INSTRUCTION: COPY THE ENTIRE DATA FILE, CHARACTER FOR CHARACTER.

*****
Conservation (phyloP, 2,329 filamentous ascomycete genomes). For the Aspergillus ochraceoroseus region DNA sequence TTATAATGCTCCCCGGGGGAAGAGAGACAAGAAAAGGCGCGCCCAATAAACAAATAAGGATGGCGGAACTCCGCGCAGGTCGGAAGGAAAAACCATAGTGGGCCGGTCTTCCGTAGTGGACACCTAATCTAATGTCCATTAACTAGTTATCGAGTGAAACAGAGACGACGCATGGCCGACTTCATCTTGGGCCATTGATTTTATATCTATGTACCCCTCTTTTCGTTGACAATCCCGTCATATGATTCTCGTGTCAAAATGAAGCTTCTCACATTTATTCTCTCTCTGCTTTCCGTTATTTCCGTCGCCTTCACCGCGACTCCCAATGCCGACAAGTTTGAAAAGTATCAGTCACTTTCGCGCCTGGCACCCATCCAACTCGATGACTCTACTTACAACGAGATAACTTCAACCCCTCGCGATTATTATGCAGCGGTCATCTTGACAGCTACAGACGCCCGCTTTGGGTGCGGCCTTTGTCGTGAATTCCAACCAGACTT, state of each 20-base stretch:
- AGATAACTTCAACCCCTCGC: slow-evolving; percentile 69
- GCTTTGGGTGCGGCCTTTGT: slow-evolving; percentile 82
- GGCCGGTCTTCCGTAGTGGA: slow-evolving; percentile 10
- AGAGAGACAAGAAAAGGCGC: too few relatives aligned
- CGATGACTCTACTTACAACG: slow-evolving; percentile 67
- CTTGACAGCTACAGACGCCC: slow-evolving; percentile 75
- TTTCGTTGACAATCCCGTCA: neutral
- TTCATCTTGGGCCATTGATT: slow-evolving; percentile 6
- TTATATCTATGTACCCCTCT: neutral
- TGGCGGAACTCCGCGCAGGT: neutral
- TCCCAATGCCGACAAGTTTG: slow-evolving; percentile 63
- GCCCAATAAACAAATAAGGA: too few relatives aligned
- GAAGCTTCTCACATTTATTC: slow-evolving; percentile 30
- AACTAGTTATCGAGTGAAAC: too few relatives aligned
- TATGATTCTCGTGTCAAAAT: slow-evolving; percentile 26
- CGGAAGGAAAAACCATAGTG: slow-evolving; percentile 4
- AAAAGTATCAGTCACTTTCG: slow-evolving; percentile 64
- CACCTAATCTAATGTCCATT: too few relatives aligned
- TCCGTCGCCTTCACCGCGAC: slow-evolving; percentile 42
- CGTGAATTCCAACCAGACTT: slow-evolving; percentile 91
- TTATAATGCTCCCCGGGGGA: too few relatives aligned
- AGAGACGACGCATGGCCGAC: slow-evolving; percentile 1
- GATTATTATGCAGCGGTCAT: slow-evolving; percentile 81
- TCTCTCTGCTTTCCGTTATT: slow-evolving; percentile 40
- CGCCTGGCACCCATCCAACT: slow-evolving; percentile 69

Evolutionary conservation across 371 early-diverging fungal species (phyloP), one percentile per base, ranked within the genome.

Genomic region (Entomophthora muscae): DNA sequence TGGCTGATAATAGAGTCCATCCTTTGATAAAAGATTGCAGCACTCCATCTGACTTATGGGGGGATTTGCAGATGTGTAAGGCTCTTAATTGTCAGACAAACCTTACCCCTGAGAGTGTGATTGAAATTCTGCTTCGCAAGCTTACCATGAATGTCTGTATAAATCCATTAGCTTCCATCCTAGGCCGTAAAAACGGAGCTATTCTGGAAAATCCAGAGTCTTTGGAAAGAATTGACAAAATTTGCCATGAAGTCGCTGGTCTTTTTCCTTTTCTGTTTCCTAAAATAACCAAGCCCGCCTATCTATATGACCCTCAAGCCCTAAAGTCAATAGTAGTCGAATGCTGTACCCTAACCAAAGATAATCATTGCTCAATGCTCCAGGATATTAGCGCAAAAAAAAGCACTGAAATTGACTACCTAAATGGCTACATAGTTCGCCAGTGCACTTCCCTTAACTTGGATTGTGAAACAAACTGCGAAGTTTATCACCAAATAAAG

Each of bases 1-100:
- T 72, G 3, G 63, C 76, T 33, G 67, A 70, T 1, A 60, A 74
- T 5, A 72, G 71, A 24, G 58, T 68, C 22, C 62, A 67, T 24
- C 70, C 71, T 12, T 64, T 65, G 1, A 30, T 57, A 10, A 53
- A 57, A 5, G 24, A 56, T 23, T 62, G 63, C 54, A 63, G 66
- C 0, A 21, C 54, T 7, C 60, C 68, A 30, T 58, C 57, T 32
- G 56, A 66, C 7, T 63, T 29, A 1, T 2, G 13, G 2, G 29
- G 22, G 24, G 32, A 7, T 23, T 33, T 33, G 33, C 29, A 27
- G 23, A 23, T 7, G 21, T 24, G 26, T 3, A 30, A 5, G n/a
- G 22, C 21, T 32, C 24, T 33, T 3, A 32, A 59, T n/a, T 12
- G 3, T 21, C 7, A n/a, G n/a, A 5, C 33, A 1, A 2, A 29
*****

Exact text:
Conservation (phyloP, 2,329 filamentous ascomycete genomes). For the Aspergillus ochraceoroseus region DNA sequence TTATAATGCTCCCCGGGGGAAGAGAGACAAGAAAAGGCGCGCCCAATAAACAAATAAGGATGGCGGAACTCCGCGCAGGTCGGAAGGAAAAACCATAGTGGGCCGGTCTTCCGTAGTGGACACCTAATCTAATGTCCATTAACTAGTTATCGAGTGAAACAGAGACGACGCATGGCCGACTTCATCTTGGGCCATTGATTTTATATCTATGTACCCCTCTTTTCGTTGACAATCCCGTCATATGATTCTCGTGTCAAAATGAAGCTTCTCACATTTATTCTCTCTCTGCTTTCCGTTATTTCCGTCGCCTTCACCGCGACTCCCAATGCCGACAAGTTTGAAAAGTATCAGTCACTTTCGCGCCTGGCACCCATCCAACTCGATGACTCTACTTACAACGAGATAACTTCAACCCCTCGCGATTATTATGCAGCGGTCATCTTGACAGCTACAGACGCCCGCTTTGGGTGCGGCCTTTGTCGTGAATTCCAACCAGACTT, state of each 20-base stretch:
- AGATAACTTCAACCCCTCGC: slow-evolving; percentile 69
- GCTTTGGGTGCGGCCTTTGT: slow-evolving; percentile 82
- GGCCGGTCTTCCGTAGTGGA: slow-evolving; percentile 10
- AGAGAGACAAGAAAAGGCGC: too few relatives aligned
- CGATGACTCTACTTACAACG: slow-evolving; percentile 67
- CTTGACAGCTACAGACGCCC: slow-evolving; percentile 75
- TTTCGTTGACAATCCCGTCA: neutral
- TTCATCTTGGGCCATTGATT: slow-evolving; percentile 6
- TTATATCTATGTACCCCTCT: neutral
- TGGCGGAACTCCGCGCAGGT: neutral
- TCCCAATGCCGACAAGTTTG: slow-evolving; percentile 63
- GCCCAATAAACAAATAAGGA: too few relatives aligned
- GAAGCTTCTCACATTTATTC: slow-evolving; percentile 30
- AACTAGTTATCGAGTGAAAC: too few relatives aligned
- TATGATTCTCGTGTCAAAAT: slow-evolving; percentile 26
- CGGAAGGAAAAACCATAGTG: slow-evolving; percentile 4
- AAAAGTATCAGTCACTTTCG: slow-evolving; percentile 64
- CACCTAATCTAATGTCCATT: too few relatives aligned
- TCCGTCGCCTTCACCGCGAC: slow-evolving; percentile 42
- CGTGAATTCCAACCAGACTT: slow-evolving; percentile 91
- TTATAATGCTCCCCGGGGGA: too few relatives aligned
- AGAGACGACGCATGGCCGAC: slow-evolving; percentile 1
- GATTATTATGCAGCGGTCAT: slow-evolving; percentile 81
- TCTCTCTGCTTTCCGTTATT: slow-evolving; percentile 40
- CGCCTGGCACCCATCCAACT: slow-evolving; percentile 69

Evolutionary conservation across 371 early-diverging fungal species (phyloP), one percentile per base, ranked within the genome.

Genomic region (Entomophthora muscae): DNA sequence TGGCTGATAATAGAGTCCATCCTTTGATAAAAGATTGCAGCACTCCATCTGACTTATGGGGGGATTTGCAGATGTGTAAGGCTCTTAATTGTCAGACAAACCTTACCCCTGAGAGTGTGATTGAAATTCTGCTTCGCAAGCTTACCATGAATGTCTGTATAAATCCATTAGCTTCCATCCTAGGCCGTAAAAACGGAGCTATTCTGGAAAATCCAGAGTCTTTGGAAAGAATTGACAAAATTTGCCATGAAGTCGCTGGTCTTTTTCCTTTTCTGTTTCCTAAAATAACCAAGCCCGCCTATCTATATGACCCTCAAGCCCTAAAGTCAATAGTAGTCGAATGCTGTACCCTAACCAAAGATAATCATTGCTCAATGCTCCAGGATATTAGCGCAAAAAAAAGCACTGAAATTGACTACCTAAATGGCTACATAGTTCGCCAGTGCACTTCCCTTAACTTGGATTGTGAAACAAACTGCGAAGTTTATCACCAAATAAAG

Each of bases 1-100:
- T 72, G 3, G 63, C 76, T 33, G 67, A 70, T 1, A 60, A 74
- T 5, A 72, G 71, A 24, G 58, T 68, C 22, C 62, A 67, T 24
- C 70, C 71, T 12, T 64, T 65, G 1, A 30, T 57, A 10, A 53
- A 57, A 5, G 24, A 56, T 23, T 62, G 63, C 54, A 63, G 66
- C 0, A 21, C 54, T 7, C 60, C 68, A 30, T 58, C 57, T 32
- G 56, A 66, C 7, T 63, T 29, A 1, T 2, G 13, G 2, G 29
- G 22, G 24, G 32, A 7, T 23, T 33, T 33, G 33, C 29, A 27
- G 23, A 23, T 7, G 21, T 24, G 26, T 3, A 30, A 5, G n/a
- G 22, C 21, T 32, C 24, T 33, T 3, A 32, A 59, T n/a, T 12
- G 3, T 21, C 7, A n/a, G n/a, A 5, C 33, A 1, A 2, A 29